You’re welcome, Ryan. I’m with you: SEO is definitely moving in that direction.

  13. My first thought… WOW WOW WOW and WOW! Okay… the guy, hi Darren, with the first comment said the same. But there can’ t be another word!!! How many hours are in this text? Or month or years! ;-)))) Thank you so much for this, your researches and all these information. You saved me and the others so much lifetime;-)))

    1. Brian Dean Avatar Brian Deansays:

      You’re welcome, Petra. This guide was definitely a lot of work. But I’m really happy with how it turned out.

  14. Luke Avatar Lukesays:

    Crazy that you offer this content just for free!

    1. Brian Dean Avatar Brian Deansays:

      Crazy like a fox 🙂

  15. Best Article on the new concept of SEO of voice search. Details about long tail keywords and 9th grade content writing is really informative.Thanks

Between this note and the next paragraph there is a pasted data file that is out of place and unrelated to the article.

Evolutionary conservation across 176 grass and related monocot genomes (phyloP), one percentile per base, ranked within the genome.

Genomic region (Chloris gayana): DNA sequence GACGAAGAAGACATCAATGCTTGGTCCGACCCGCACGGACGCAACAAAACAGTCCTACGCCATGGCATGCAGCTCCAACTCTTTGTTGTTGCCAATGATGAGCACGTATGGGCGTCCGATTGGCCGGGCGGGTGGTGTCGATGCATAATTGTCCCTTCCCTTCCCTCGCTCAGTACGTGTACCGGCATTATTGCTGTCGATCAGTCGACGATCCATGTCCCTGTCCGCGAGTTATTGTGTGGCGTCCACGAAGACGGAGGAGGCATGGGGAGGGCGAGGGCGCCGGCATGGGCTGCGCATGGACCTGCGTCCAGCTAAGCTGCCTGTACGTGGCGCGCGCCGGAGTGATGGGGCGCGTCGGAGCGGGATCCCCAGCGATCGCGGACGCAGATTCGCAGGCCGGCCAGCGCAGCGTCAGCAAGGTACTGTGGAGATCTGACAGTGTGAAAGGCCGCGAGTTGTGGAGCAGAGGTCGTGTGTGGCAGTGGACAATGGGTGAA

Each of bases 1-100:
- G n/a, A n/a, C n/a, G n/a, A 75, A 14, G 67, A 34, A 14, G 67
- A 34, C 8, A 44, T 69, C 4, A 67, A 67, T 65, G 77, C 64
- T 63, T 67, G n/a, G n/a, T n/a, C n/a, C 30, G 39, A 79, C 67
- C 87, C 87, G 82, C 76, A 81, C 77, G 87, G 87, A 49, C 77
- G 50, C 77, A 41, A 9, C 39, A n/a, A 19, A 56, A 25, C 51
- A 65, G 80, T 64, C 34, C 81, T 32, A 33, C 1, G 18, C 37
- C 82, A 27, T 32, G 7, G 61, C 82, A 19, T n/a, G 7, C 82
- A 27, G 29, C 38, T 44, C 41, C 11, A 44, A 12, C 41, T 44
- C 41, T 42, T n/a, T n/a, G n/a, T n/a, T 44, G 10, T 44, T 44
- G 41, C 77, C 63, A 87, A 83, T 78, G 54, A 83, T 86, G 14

1. Brian Dean Avatar Brian Deansays:

      You’re welcome. Yeah it’s interesting how voice search has made long tails more important. Like I mentioned in the post, though, this isn’t like 2009 where it made sense to create 1000 pages around 1000 long tail keywords. Once long piece of content can rank for thousands of long tail keywords.

  16. First I will try to implement writing short and precise Answers. And even paragraphs too. 🙂

    1. Brian Dean Avatar Brian Deansays:

      Nice!

  17. Amazing Brian! Can’t wait to dig in on this article & absorb all the goodies. Thank you for making it all easy for us!

    1. Brian Dean Avatar Brian Deansays:

      You’re welcome, Darshana. Let me know if you have any questions.

  18. Logan Avatar Logansays:

    Great post!! Really in-depth!!

    But I don’t like where the google is going with this.

    The google voice will read the answer of about 30 words. Minimising the amount of information that can be returned to the searcher.

    So someone asked “How many calories are in apples?” And lets say that someone is diabetic but forgot to ask how much sugar is there and in what way will which apple influence his/hers health.. Google will not provide more than 30 words and if someone asked their amazon echo device lets say, they will be satisfied with their answer and thats it.
    On another hand if they manually opened the article by keyboard typing they would read 1000-2000 words article about apple and its effect on the health while also possibly mentioning its effect on diabetic people.